First, observe that if $a_0,a_1,a_2$ are positive reals close to $1$, then there exist unique $\theta_1\approx \frac {2\pi} 3$ and $\theta_2\approx \frac {4\pi}3$ such that $a_0+a_1e^{i\theta_1}+a_2e^{i\theta_2}=0$. Moreover, $\theta_{1,2}$ are real analytic functions of $a_{0,1,2}$ in some neighborhood of $1$. This is just the implicit function theorem.

Now choose your favorite $2\pi$-periodic real analytic function $F(\tau)$ with uniformly small derivative that is not periodic with any smaller period (say, $\varepsilon\cos\tau$) and put $t(\tau)=\tau+F(\tau)$. Then $\tau$ is uniquely determined by $t$ and the dependence is real analytic as well.

Next define $\theta_{1,2}(\tau)$ by $\theta_j(\tau)\approx \frac {2\pi j}3$ such that $$ t'(\tau)+t'(\tau+\tfrac{2\pi}3)e^{i\theta_1(\tau)}+t'(\tau+\tfrac{4\pi}3)e^{i\theta_2(\tau)}=0 $$ Everything is real analytic so far.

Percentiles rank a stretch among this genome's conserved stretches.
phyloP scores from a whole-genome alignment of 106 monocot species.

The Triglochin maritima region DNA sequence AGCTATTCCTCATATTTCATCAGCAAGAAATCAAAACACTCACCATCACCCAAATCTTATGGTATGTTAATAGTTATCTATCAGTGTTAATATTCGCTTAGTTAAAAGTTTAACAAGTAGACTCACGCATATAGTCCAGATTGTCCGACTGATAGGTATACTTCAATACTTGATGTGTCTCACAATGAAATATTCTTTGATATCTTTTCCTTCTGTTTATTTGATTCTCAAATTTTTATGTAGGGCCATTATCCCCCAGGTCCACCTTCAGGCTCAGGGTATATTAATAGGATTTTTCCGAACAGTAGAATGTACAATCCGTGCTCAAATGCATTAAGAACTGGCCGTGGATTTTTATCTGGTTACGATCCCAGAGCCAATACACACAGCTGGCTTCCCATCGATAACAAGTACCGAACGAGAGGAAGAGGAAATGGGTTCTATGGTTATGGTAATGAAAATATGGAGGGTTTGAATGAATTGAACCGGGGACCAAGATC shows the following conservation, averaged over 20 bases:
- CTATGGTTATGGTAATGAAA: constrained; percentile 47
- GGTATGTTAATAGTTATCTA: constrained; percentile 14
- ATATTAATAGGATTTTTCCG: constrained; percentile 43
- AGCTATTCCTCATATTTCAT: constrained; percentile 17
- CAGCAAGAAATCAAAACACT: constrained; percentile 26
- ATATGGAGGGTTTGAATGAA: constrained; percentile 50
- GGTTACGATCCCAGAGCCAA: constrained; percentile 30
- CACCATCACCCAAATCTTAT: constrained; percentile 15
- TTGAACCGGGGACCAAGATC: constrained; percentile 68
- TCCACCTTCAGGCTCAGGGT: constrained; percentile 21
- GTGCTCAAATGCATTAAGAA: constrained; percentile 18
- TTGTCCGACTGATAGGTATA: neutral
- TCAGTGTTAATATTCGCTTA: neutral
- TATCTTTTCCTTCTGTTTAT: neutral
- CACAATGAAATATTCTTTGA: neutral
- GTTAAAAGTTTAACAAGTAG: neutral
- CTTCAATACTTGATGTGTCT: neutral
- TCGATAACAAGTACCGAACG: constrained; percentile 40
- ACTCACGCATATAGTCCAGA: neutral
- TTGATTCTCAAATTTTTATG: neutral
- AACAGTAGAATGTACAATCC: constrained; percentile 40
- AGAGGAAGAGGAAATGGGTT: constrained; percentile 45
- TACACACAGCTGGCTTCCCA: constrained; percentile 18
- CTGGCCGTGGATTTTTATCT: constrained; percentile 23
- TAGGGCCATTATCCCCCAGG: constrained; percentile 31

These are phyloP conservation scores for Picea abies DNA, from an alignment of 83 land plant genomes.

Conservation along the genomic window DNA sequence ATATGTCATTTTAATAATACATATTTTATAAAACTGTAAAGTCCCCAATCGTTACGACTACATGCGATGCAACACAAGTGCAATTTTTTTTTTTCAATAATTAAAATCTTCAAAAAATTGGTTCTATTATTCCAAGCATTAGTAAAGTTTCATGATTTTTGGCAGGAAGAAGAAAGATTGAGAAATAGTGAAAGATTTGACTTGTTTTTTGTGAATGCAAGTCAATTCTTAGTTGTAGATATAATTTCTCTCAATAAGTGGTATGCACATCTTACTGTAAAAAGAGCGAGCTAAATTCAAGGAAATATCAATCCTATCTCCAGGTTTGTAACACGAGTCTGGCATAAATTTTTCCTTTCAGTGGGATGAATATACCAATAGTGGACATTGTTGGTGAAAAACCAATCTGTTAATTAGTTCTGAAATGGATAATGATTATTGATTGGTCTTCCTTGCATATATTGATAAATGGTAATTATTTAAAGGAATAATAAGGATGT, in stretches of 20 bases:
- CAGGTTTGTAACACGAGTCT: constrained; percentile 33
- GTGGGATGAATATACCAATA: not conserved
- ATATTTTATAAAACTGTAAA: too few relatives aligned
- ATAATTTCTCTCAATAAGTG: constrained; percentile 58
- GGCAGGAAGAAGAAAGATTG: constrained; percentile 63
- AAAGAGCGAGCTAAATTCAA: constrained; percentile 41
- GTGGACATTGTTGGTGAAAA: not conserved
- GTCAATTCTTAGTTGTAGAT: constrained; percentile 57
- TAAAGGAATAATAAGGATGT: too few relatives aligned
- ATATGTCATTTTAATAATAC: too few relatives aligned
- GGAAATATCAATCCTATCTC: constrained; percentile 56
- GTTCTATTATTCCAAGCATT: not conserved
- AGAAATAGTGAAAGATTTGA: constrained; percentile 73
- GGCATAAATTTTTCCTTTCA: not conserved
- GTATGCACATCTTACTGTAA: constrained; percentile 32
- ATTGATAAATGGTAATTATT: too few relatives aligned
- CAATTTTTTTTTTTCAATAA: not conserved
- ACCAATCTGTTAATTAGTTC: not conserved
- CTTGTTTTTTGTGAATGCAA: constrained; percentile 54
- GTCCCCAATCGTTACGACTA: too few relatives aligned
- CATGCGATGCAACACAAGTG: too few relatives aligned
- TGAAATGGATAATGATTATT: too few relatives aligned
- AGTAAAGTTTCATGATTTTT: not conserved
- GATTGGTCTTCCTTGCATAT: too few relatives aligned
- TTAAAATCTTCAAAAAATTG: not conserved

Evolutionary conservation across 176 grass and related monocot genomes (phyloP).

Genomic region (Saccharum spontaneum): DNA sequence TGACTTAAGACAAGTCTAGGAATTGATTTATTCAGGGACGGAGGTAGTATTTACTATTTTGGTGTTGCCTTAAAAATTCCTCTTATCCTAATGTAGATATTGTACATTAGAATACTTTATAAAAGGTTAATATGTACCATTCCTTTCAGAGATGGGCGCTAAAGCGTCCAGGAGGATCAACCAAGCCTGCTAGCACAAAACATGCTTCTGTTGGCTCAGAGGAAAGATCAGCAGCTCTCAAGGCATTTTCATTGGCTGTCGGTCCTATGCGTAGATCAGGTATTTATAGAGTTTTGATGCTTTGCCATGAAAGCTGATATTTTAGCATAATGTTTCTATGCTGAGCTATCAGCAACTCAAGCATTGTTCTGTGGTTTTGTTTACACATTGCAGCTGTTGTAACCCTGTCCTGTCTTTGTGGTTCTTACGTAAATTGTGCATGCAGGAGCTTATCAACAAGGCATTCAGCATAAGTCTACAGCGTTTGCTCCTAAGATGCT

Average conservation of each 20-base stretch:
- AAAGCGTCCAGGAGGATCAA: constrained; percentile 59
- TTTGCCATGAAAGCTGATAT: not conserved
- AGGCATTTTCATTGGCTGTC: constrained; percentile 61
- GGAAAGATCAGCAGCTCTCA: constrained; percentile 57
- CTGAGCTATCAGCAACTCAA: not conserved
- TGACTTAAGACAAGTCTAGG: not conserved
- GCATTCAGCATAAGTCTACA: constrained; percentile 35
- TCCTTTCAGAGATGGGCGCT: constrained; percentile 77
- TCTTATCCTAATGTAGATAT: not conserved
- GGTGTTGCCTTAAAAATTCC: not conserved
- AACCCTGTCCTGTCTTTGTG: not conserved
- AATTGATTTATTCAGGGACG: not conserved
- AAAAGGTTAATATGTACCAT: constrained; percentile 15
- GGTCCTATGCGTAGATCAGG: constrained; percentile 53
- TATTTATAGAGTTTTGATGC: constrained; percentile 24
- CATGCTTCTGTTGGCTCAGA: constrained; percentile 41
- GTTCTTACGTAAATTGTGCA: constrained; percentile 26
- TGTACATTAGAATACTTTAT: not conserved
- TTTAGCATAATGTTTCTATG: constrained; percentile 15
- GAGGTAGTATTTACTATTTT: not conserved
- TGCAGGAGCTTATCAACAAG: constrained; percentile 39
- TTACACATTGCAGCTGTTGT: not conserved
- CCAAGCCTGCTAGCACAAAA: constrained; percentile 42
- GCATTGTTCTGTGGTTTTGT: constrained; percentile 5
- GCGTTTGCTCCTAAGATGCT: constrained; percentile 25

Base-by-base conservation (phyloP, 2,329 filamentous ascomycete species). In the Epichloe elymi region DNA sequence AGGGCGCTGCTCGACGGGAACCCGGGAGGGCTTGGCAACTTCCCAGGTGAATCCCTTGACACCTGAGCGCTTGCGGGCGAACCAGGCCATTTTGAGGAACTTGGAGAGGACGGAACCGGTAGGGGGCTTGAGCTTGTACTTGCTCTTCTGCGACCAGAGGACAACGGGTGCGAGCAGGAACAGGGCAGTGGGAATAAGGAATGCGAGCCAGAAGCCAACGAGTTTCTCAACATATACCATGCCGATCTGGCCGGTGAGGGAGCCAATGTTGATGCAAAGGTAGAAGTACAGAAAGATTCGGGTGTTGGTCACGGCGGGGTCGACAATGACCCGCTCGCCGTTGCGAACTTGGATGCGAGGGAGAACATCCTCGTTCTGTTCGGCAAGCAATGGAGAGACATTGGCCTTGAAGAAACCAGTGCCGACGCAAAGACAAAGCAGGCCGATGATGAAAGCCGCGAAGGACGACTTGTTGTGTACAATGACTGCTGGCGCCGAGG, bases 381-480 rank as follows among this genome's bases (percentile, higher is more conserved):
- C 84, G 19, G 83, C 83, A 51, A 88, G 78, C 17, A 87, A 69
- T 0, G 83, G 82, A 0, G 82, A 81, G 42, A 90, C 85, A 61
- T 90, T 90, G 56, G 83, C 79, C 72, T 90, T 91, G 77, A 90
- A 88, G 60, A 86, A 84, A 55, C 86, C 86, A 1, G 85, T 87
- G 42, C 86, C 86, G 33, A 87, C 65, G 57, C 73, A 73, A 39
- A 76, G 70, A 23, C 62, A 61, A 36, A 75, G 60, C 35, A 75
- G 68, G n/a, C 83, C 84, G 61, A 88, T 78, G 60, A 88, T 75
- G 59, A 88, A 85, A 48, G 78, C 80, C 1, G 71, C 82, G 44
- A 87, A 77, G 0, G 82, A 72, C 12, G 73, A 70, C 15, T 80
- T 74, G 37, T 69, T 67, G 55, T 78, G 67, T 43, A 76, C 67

By uniqueness, we must have the relations $\theta_1(\tau+\frac{2\pi}{3})=\theta_2(\tau)-\theta_1(\tau)$ and $\theta_1(\tau+\frac{4\pi}{3})=2\pi -\theta_2(\tau)$. Thus $\theta_1(\tau)+\theta_1(\tau+\frac{2\pi}{3})+\theta_1(\tau+\frac{4\pi}{3})=2\pi$. This implies that there exists a real analytic $\Theta(\tau)$ such that $\Theta(\tau+\frac{2\pi}3)=\Theta(\tau)+\theta_1(\tau)$ (just divide the Fourier coefficients by appropriate numbers to get the periodic part and add $\tau$; note that the identity for $\theta_1$ implies that $\widehat\theta_1(3k)=0$ for $k\ne 0$, so no division by $0$ will be encountered). Then, automatically, $\Theta(\tau+2\pi)=\Theta(\tau)+2\pi$ and $$ \Theta(\tau+\frac{4\pi}3)=\Theta(\tau+\frac{2\pi}3)+\theta_1(\tau+\frac{2\pi}3) \\ =\Theta(\tau)+\theta_1(\tau)+\theta_1(\tau+\frac{2\pi}3)=\Theta(\tau)+\theta_2(\tau) $$
Hence, we have the identity $$ \sum_{j=0}^2 t'(\tau+\tfrac{2\pi j}3)e^{i\Theta(\tau+\frac{2\pi j}3)}=0 $$ We can now pick up any $\frac{2\pi}3$-periodic real analytic function $\Psi(\tau)$, multiply the terms by the corresponding values of $\Psi^n$ (they are equal), integrate in $\tau$ from $0$ to $\frac{2\pi}3$, and use the standard change of variable formula to get $$ \int_0^{2\pi} e^{i\Theta(\tau(t))}\Psi(\tau(t))^n\,dt=0 $$ but $\psi(t)=\Psi(\tau(t))$ is no longer $\frac{2\pi}3$ periodic in $t$ because the composition kills periodicity.